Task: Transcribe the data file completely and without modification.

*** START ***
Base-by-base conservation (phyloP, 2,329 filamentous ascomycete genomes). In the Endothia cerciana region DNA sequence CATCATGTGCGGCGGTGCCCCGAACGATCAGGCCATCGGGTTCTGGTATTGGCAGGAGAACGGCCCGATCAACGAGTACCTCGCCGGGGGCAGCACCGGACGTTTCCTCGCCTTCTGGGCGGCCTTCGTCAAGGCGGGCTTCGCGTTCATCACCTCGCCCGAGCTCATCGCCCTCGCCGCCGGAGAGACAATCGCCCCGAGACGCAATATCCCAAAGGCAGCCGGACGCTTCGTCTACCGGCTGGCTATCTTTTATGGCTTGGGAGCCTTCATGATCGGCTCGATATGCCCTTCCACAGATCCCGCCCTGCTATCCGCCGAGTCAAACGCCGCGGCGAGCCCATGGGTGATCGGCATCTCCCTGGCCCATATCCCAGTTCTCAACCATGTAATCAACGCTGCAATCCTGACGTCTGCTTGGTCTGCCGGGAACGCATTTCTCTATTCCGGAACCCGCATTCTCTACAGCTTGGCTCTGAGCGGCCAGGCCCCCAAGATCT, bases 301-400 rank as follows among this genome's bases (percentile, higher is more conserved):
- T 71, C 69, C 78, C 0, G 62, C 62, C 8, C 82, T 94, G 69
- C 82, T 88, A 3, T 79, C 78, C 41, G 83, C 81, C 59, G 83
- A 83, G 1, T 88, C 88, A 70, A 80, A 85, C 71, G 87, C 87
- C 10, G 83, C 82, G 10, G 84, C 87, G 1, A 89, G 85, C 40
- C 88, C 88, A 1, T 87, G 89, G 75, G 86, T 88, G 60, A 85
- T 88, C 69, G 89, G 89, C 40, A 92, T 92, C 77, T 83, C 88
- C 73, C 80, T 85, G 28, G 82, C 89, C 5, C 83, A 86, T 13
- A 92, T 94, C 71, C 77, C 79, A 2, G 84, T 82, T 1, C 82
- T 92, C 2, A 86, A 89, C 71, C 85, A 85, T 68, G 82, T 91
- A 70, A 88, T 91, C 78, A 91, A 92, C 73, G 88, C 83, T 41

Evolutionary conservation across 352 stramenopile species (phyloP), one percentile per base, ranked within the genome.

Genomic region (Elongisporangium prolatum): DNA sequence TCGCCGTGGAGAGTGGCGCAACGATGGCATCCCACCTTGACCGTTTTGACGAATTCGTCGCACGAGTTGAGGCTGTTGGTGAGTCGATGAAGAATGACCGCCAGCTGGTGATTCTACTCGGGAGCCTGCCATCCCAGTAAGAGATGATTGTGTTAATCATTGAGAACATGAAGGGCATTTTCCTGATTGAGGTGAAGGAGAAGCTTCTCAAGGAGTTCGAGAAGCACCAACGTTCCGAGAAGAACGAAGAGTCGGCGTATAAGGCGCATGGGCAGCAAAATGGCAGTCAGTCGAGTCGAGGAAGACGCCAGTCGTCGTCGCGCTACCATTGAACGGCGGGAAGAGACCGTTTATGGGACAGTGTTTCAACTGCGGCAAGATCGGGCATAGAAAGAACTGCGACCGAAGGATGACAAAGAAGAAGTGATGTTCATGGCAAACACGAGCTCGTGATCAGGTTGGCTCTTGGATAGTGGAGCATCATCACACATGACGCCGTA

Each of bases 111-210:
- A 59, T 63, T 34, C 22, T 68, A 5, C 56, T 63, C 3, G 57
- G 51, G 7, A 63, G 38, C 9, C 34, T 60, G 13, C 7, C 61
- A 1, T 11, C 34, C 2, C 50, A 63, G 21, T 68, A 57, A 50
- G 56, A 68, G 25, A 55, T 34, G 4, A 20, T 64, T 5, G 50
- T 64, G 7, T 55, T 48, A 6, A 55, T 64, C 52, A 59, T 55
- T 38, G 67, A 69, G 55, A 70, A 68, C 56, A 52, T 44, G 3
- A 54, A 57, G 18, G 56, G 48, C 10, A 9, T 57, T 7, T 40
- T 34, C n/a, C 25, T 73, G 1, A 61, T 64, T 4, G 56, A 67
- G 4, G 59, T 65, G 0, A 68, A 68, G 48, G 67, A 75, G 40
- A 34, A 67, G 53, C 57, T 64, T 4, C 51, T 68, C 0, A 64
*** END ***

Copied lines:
Base-by-base conservation (phyloP, 2,329 filamentous ascomycete genomes). In the Endothia cerciana region DNA sequence CATCATGTGCGGCGGTGCCCCGAACGATCAGGCCATCGGGTTCTGGTATTGGCAGGAGAACGGCCCGATCAACGAGTACCTCGCCGGGGGCAGCACCGGACGTTTCCTCGCCTTCTGGGCGGCCTTCGTCAAGGCGGGCTTCGCGTTCATCACCTCGCCCGAGCTCATCGCCCTCGCCGCCGGAGAGACAATCGCCCCGAGACGCAATATCCCAAAGGCAGCCGGACGCTTCGTCTACCGGCTGGCTATCTTTTATGGCTTGGGAGCCTTCATGATCGGCTCGATATGCCCTTCCACAGATCCCGCCCTGCTATCCGCCGAGTCAAACGCCGCGGCGAGCCCATGGGTGATCGGCATCTCCCTGGCCCATATCCCAGTTCTCAACCATGTAATCAACGCTGCAATCCTGACGTCTGCTTGGTCTGCCGGGAACGCATTTCTCTATTCCGGAACCCGCATTCTCTACAGCTTGGCTCTGAGCGGCCAGGCCCCCAAGATCT, bases 301-400 rank as follows among this genome's bases (percentile, higher is more conserved):
- T 71, C 69, C 78, C 0, G 62, C 62, C 8, C 82, T 94, G 69
- C 82, T 88, A 3, T 79, C 78, C 41, G 83, C 81, C 59, G 83
- A 83, G 1, T 88, C 88, A 70, A 80, A 85, C 71, G 87, C 87
- C 10, G 83, C 82, G 10, G 84, C 87, G 1, A 89, G 85, C 40
- C 88, C 88, A 1, T 87, G 89, G 75, G 86, T 88, G 60, A 85
- T 88, C 69, G 89, G 89, C 40, A 92, T 92, C 77, T 83, C 88
- C 73, C 80, T 85, G 28, G 82, C 89, C 5, C 83, A 86, T 13
- A 92, T 94, C 71, C 77, C 79, A 2, G 84, T 82, T 1, C 82
- T 92, C 2, A 86, A 89, C 71, C 85, A 85, T 68, G 82, T 91
- A 70, A 88, T 91, C 78, A 91, A 92, C 73, G 88, C 83, T 41

Evolutionary conservation across 352 stramenopile species (phyloP), one percentile per base, ranked within the genome.

Genomic region (Elongisporangium prolatum): DNA sequence TCGCCGTGGAGAGTGGCGCAACGATGGCATCCCACCTTGACCGTTTTGACGAATTCGTCGCACGAGTTGAGGCTGTTGGTGAGTCGATGAAGAATGACCGCCAGCTGGTGATTCTACTCGGGAGCCTGCCATCCCAGTAAGAGATGATTGTGTTAATCATTGAGAACATGAAGGGCATTTTCCTGATTGAGGTGAAGGAGAAGCTTCTCAAGGAGTTCGAGAAGCACCAACGTTCCGAGAAGAACGAAGAGTCGGCGTATAAGGCGCATGGGCAGCAAAATGGCAGTCAGTCGAGTCGAGGAAGACGCCAGTCGTCGTCGCGCTACCATTGAACGGCGGGAAGAGACCGTTTATGGGACAGTGTTTCAACTGCGGCAAGATCGGGCATAGAAAGAACTGCGACCGAAGGATGACAAAGAAGAAGTGATGTTCATGGCAAACACGAGCTCGTGATCAGGTTGGCTCTTGGATAGTGGAGCATCATCACACATGACGCCGTA

Each of bases 111-210:
- A 59, T 63, T 34, C 22, T 68, A 5, C 56, T 63, C 3, G 57
- G 51, G 7, A 63, G 38, C 9, C 34, T 60, G 13, C 7, C 61
- A 1, T 11, C 34, C 2, C 50, A 63, G 21, T 68, A 57, A 50
- G 56, A 68, G 25, A 55, T 34, G 4, A 20, T 64, T 5, G 50
- T 64, G 7, T 55, T 48, A 6, A 55, T 64, C 52, A 59, T 55
- T 38, G 67, A 69, G 55, A 70, A 68, C 56, A 52, T 44, G 3
- A 54, A 57, G 18, G 56, G 48, C 10, A 9, T 57, T 7, T 40
- T 34, C n/a, C 25, T 73, G 1, A 61, T 64, T 4, G 56, A 67
- G 4, G 59, T 65, G 0, A 68, A 68, G 48, G 67, A 75, G 40
- A 34, A 67, G 53, C 57, T 64, T 4, C 51, T 68, C 0, A 64